This is a common misconception of how linguistic orthodoxy (of which I count myself a proud member) looks at prescriptivism. The idea is not (as the straw man has it) that "there are no rules so we should all just talk and write however we feel like under all circumstances and it's all good" (which would be absurd), it's that different styles are appropriate to different circumstances, but this is purely a social/conventional matter and not one of intelligence or worthiness. It's fine to use a "higher" style in formal situations (another straw man/red herring: "Yuk yuk, you linguists talk a good game but I notice you always use proper English when you write!"), but it's not fine to mock others for not doing so. Because someone has not learned the (often expensive) shibboleths, or chooses not to follow them, does not mean that they are stupid or unworthy, and to say or imply otherwise is wrong, elitist, and malicious. That's why we oppose prescriptivism.

  • opoudjis says:

    … although a one-off disparaging "Heraclideis of the Capital", referring to street thugs against the Venizelos party, dates from 1922.

    Sarantakos is considering writing a new post on this. I think he should. And actually doing the research makes him a bit more of a linguist than a certain TV Language Maven right now…

  • opoudjis says:

    Also from Sarantakos' thread: Nikos S. has *actually* looked into it, and the earliest mention of Heraclideis he's found (referring to Heracles FC of course) is 1920.

  • opoudjis says:

    It happened to me too last night. I'll see if there's a plugin or something, but I'm not optimistic: one gets what one paid for with this software.

    Discussion goes on on the form in a new thread at Sarantakos': Mr S. Kasimatis, The Banana Peel, and The Old Ladies. The Old Ladies are Heracles FC. The Banana Peel is what happened when Mr S. Kasimatis corrected Ηρακλειδείς in a newspaper column, because as everyone knows, Ηρακλειδείς are the descendants of Heracles.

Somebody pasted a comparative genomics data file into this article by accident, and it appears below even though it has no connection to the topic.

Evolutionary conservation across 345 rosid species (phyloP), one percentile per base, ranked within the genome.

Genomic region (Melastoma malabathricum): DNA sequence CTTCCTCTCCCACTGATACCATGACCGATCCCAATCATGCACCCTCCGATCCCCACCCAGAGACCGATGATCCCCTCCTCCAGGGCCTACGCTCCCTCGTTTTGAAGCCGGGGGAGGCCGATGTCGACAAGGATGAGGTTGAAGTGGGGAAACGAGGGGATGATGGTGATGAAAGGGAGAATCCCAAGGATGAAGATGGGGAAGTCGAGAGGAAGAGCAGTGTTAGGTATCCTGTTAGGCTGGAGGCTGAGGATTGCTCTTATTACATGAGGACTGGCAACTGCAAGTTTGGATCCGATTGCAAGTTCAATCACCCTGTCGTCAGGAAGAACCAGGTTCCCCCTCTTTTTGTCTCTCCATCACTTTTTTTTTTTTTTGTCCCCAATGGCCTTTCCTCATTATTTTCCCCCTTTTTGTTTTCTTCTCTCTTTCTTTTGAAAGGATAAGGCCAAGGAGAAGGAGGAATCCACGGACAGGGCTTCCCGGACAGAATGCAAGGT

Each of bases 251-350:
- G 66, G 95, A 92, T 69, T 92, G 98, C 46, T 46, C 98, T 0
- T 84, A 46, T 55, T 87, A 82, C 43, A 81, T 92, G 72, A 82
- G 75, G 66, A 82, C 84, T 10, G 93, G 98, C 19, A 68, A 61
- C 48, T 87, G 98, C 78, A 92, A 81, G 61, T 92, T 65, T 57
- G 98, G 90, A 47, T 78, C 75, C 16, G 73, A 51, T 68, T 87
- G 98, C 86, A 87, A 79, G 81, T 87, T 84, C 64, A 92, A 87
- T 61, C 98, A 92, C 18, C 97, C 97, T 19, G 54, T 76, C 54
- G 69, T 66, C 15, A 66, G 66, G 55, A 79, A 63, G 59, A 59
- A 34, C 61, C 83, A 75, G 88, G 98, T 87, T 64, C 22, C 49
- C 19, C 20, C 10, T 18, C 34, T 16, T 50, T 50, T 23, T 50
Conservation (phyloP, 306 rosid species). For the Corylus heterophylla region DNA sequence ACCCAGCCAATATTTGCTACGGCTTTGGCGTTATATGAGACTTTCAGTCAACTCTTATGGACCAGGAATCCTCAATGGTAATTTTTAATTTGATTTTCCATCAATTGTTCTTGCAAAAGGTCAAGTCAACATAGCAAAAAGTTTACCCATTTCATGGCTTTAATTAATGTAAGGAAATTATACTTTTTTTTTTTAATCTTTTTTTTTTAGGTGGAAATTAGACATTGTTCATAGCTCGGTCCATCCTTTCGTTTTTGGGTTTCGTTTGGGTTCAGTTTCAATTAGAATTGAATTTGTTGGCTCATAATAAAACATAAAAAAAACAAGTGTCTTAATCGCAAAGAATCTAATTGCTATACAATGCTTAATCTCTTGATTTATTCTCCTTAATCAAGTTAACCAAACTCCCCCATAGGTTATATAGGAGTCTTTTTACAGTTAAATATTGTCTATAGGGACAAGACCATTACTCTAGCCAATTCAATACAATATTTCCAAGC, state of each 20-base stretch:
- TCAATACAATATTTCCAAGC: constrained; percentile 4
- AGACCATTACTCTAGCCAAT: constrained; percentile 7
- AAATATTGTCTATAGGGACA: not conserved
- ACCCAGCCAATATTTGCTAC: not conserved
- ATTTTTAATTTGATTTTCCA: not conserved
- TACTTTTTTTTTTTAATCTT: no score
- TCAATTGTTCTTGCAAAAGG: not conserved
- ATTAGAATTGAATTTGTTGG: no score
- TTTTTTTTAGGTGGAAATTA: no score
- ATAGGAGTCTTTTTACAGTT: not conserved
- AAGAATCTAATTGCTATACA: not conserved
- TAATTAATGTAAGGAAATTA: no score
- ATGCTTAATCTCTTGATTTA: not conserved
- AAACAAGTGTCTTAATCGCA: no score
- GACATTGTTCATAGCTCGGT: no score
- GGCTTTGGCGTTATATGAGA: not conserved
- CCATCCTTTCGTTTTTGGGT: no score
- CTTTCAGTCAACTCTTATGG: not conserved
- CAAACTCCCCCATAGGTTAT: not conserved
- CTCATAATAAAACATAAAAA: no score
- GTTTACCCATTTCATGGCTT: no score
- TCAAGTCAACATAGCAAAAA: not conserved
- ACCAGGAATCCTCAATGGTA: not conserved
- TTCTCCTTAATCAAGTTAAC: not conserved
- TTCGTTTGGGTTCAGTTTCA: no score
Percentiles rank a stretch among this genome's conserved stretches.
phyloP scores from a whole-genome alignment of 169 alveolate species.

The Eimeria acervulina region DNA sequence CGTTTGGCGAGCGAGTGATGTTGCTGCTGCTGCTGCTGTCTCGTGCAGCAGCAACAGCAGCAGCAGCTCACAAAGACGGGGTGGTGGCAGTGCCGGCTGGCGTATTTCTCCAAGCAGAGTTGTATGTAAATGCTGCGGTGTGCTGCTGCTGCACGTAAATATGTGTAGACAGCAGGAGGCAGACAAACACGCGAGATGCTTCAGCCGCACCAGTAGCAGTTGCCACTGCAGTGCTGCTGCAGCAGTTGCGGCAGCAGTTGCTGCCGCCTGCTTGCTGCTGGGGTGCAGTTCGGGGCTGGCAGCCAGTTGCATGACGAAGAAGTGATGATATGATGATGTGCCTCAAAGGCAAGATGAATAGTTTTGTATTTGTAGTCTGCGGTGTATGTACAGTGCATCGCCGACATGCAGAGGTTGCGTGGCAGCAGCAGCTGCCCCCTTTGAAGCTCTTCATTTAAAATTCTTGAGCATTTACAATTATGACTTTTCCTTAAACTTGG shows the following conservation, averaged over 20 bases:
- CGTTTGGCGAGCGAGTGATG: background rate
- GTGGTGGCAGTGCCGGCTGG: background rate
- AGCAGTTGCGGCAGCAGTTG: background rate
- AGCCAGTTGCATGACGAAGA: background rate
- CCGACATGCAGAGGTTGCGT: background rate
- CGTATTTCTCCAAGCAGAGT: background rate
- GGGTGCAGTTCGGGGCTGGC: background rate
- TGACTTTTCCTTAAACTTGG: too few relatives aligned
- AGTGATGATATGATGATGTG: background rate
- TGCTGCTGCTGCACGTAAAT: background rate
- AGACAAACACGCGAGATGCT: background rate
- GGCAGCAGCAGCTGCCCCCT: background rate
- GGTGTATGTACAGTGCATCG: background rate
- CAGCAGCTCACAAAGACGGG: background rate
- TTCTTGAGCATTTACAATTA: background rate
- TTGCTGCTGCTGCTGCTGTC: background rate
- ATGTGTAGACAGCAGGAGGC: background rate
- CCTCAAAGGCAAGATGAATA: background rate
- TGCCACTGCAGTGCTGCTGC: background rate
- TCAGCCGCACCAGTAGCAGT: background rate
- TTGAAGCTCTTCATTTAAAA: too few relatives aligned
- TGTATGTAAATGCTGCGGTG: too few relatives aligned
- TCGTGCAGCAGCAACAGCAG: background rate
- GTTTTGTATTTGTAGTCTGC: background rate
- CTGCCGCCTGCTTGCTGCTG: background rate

(Er, no, those are the Heraclidae Ηρακλείδαι. We've already said who the Heraclideis "Wee Heracleses/Heracles FC Fans" are.)

    What's even more delicious is the first comment in the thread. A prominent Man Of Letters in Greece went on the radio and made the selfsame blunder. Especially after announcing he'd "looked into it". What's delicious is, who the Man Of Letters was.

    Rector of the University of Athens, Doyen of Modern Greek Linguistics, Prominent Lexicographer and Promoter of archaising spelling, Foe to Demoticists and TV Language Maven: Prof George Babiniotis.

    Sarantakos is still gasping…

  • Language says:

    I'm eventually going to rewrite the long comment I just composed and lost, but first I'm going to complain bitterly that when you're in Preview and hit the Back button (as you can do everywhere else to rewrite), you lose whatever you've written. I hate, hate, hate that.

  • L'Angleterre prit l'aigle et l'Autriche l'aiglon.
    (Victor Hugo)

  • opoudjis says:

    House of Commons! That's where I got it from then! I osmose these expressions without looking at them too closely; I don't think I've heard it in an Australian context. Well, noone said private languages couldn't borrow from other languages.

    I had no idea about l'aiglon, because there is much in the world I had no idea about; merci bien, thou who knowest more. And given the timeframe, it makes sense that l'aiglon would enter Greek in Puristic garb.

    So the young eagle was the Big Eagle's kid. Well that was… shortlived of him. But then, that's the whole romance of it, I suppose.

  • John Cowan says:

    So, you copy the House of Commons and call it a private language. Boo! Hiss! Relexification!

    And as for the French Eaglet, try him in French: L'Aiglon. It's not clear if he was actually called that during his lifetime (my guess is no), but Rostand's play nailed the name to him for the ages. (Hey, if Rostand could reinvent the author of Empires of the Moon and Empires of the Sun, why not the King of Rome as well?)